Please feel free to email me with other questions and I will do my bes to assist you.

1 mom found this helpful

YOu can call Matrix Parent Network at 1-800-578-2592. Or visit their website at www.matrixparents.org and more specigically this link http://www.matrixparents.org/pub/materials.htm and click on the link to "504" Plans.

Matrix is a non profit organization helping families of children with special needs.

1 mom found this helpful

I believe I was ADD growing up. I didn't take any medications because I wasn't diagnosed. I have a 15 year old son who is ADHD. He tried different types of medicine and he didn't give them time to work. Concerta was one that worked for him as long as it lasted. Some meds can help kids, sometimes the child feels that they are depressed because they are on medicine. My son has a friend whose on medicine, this kid is one hyper child. My son has a low self esteem and doesn't want to do anything I tell him. The ADHD needs to avoid sugar for it will make them more hyper. I still have struggles with him, some of it wore off as he got older.
I don't understand why they wouldn't get her in IEP, my son has been to numerous schools since kindergarten. He is also considered EDD certified, because he cannot be in a regular class. I know girls are different, and I hope some of this information is useful. You can check google to see what it says. I do have IEP meetings twice a year.

1 mom found this helpful

Hi S.,

Sounds like you've gotten lots of info on the 504 plan, so I won't touch that; )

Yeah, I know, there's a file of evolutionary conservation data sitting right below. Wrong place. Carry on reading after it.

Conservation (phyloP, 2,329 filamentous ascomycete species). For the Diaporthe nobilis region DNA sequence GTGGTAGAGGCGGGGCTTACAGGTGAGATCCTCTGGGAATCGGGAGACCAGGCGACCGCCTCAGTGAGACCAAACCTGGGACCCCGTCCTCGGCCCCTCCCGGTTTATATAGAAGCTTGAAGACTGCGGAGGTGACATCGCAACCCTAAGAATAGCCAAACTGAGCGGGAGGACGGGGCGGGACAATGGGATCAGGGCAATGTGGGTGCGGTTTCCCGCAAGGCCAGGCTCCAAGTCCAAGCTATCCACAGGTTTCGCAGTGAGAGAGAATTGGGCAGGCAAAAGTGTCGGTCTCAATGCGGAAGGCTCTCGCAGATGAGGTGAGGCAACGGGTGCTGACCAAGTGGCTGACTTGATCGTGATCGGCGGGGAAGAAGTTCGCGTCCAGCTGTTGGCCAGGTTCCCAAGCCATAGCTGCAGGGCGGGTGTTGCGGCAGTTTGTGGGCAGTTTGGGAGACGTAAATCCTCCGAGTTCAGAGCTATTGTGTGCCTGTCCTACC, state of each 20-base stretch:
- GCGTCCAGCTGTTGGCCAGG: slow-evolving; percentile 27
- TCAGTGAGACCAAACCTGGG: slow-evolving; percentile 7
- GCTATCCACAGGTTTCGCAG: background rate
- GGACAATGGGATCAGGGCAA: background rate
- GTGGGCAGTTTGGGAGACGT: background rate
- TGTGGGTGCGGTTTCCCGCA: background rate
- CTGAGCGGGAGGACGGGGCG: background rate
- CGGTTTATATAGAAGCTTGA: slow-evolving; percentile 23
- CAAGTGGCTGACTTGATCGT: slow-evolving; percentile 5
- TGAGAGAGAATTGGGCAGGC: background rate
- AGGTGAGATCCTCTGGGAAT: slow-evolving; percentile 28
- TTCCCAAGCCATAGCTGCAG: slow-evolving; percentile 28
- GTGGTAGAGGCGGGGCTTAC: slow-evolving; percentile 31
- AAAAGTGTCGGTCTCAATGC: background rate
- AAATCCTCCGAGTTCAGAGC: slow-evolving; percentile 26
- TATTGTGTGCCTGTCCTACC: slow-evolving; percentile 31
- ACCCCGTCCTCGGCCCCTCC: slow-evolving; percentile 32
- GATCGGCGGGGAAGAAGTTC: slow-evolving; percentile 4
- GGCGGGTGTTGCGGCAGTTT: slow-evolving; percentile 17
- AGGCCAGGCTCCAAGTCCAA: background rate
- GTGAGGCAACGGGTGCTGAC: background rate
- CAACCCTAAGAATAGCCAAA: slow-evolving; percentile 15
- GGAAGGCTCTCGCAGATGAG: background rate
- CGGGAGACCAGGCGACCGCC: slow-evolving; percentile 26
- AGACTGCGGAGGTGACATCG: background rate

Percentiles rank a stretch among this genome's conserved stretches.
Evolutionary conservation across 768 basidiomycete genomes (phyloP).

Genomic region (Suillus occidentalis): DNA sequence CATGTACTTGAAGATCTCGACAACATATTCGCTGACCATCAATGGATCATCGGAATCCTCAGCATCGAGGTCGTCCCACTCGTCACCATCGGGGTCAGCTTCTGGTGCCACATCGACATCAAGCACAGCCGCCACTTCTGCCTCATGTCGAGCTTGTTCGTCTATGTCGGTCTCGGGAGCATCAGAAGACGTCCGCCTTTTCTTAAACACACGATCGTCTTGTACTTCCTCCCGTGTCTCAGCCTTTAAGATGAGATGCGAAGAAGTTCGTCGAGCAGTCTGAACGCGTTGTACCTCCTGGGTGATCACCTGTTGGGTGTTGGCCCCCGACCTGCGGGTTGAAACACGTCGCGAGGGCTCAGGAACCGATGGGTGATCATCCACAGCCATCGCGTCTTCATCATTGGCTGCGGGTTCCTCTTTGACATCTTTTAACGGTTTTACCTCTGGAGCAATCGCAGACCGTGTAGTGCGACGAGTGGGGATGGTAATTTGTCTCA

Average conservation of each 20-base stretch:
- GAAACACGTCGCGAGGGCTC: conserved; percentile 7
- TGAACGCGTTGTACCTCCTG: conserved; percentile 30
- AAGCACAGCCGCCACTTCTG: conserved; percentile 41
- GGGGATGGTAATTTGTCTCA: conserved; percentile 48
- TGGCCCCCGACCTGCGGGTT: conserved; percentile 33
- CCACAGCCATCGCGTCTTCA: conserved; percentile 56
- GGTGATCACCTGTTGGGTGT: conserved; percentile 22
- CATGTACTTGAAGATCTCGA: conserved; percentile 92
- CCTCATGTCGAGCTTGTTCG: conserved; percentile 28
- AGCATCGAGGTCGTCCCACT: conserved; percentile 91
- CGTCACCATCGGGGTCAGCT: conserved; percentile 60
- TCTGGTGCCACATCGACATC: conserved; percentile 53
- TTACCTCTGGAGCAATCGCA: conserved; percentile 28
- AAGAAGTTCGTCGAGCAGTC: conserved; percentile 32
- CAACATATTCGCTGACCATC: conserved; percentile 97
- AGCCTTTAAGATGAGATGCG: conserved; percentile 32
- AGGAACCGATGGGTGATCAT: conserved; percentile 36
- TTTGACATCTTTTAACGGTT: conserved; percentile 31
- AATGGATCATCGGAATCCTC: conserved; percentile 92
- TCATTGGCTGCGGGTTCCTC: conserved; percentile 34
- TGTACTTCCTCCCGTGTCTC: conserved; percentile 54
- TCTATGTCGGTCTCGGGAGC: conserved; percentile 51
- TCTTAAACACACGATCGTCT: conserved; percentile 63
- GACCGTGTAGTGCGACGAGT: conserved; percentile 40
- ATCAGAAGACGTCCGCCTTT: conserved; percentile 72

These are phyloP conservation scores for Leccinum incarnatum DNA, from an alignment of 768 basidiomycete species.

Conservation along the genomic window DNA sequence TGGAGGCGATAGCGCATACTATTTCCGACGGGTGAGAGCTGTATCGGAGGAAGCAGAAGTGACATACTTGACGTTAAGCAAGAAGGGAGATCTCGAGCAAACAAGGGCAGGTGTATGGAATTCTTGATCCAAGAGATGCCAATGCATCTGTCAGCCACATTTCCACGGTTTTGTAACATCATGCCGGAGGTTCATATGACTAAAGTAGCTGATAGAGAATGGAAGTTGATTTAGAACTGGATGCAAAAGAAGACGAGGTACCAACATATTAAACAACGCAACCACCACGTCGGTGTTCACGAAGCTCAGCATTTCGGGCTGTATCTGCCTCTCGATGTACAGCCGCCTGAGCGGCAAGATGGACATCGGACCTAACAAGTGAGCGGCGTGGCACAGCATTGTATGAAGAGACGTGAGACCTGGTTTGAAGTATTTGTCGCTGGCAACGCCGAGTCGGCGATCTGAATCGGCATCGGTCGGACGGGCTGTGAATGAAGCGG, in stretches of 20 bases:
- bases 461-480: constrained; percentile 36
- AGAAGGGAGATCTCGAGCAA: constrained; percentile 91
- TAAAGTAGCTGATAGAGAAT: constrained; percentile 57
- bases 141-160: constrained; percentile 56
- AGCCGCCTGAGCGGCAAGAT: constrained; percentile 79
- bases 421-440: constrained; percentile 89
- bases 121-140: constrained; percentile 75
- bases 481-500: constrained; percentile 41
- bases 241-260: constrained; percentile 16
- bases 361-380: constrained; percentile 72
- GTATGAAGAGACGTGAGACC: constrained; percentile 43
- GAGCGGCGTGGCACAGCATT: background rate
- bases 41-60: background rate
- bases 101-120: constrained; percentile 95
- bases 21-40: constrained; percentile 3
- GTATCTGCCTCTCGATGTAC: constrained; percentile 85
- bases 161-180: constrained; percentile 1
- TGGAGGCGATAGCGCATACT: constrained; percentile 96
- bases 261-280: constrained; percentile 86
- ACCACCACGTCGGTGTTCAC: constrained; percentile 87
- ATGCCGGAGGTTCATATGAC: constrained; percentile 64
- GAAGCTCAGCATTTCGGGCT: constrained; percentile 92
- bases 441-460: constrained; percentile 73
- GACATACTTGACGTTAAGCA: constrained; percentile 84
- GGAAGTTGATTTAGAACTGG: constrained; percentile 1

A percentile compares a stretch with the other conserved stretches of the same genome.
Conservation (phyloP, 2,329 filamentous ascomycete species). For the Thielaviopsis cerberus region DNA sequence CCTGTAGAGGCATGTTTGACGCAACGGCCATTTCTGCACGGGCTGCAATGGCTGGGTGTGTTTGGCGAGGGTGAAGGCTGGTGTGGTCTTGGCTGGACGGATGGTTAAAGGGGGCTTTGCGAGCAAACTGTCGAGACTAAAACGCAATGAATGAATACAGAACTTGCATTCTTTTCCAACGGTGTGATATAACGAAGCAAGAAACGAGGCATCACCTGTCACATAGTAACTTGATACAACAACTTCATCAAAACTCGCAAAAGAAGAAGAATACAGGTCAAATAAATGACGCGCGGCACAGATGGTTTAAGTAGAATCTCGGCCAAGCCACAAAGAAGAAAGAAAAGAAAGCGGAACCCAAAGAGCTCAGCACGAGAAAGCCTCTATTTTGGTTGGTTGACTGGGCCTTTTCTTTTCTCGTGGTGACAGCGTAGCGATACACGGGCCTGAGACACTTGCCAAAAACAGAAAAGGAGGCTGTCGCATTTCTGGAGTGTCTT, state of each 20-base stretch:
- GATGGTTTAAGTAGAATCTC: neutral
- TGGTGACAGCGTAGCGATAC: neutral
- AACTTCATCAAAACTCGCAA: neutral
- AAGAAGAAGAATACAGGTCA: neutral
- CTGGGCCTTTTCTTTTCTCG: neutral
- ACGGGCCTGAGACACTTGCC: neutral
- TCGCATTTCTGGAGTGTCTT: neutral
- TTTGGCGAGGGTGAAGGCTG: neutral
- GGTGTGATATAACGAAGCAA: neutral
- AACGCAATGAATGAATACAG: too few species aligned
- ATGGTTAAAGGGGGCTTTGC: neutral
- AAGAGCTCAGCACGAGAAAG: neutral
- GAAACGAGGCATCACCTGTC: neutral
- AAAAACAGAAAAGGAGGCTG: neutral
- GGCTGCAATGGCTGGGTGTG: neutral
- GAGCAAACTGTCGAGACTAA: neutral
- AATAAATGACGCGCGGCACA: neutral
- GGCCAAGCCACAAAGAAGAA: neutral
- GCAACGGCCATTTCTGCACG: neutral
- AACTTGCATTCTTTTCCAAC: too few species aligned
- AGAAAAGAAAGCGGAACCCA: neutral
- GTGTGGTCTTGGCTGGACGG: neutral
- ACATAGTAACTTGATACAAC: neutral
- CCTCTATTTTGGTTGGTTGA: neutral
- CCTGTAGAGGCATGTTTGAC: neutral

I picked up on you saying that the meds don't seem to be working optimally. I have a 7 year old with ADHD, and we've had very good results with nutritional changes. The Feingold Program is a lifesaver for us, and we also supplement with fish oil, magnesium, probiotics and a good multi.

There's not a one size fits all remedy for ADHD, as it's a kind of catch-all diagnosis used to describe a wide range of symptoms that can be caused by a number of different things.

I highly recommend the ADHD drug free yahoo group if you're interested in exploring other ways to approach your girls' issues, you may be able to reduce or eliminate their meds entirely. At least support the action of the meds if that's the way you choose to go. There's tons of info in the files and links section there on many different approaches to treatment, and lots of experience in the group with working with school systems and teachers.

Good luck!
D.

1 mom found this helpful

Hi S.,

I don't know much about the Section 504 but I know that it is supposed to protect our children under the school system when they have a disabilty. My son has severe food allergies and is being tested for Aspergers so this is how I came acrossed this website. I hope it helps you. L. Please let me know if you were able to acces the information on this website, if not maybe I can send you a copy of the information I have.
http://www.childfoodallergy.com/archives/2006/05/section_...

1 mom found this helpful

Both my sons have 504 plans. If you can't get help from the school, you will have to have them tested on your own. I am doing this again this weekend with my youngest son. His grades are too good for the school to test him. He does have a 504 because I did private testing that showed he has learning dissabilities. My advice is to (1.) Really push your school. They do all they can not to give help as it is so costly. I fought all through my boys school years. They have to be in the bottom 7% to receive benefits. Have you been to a good Diagnostic Pediatrician? I know it is expensive, we are in the same boat. I am fighting my insurance company to help cover it, as there isn't anyone in my network that does this testing. It takes persisitence.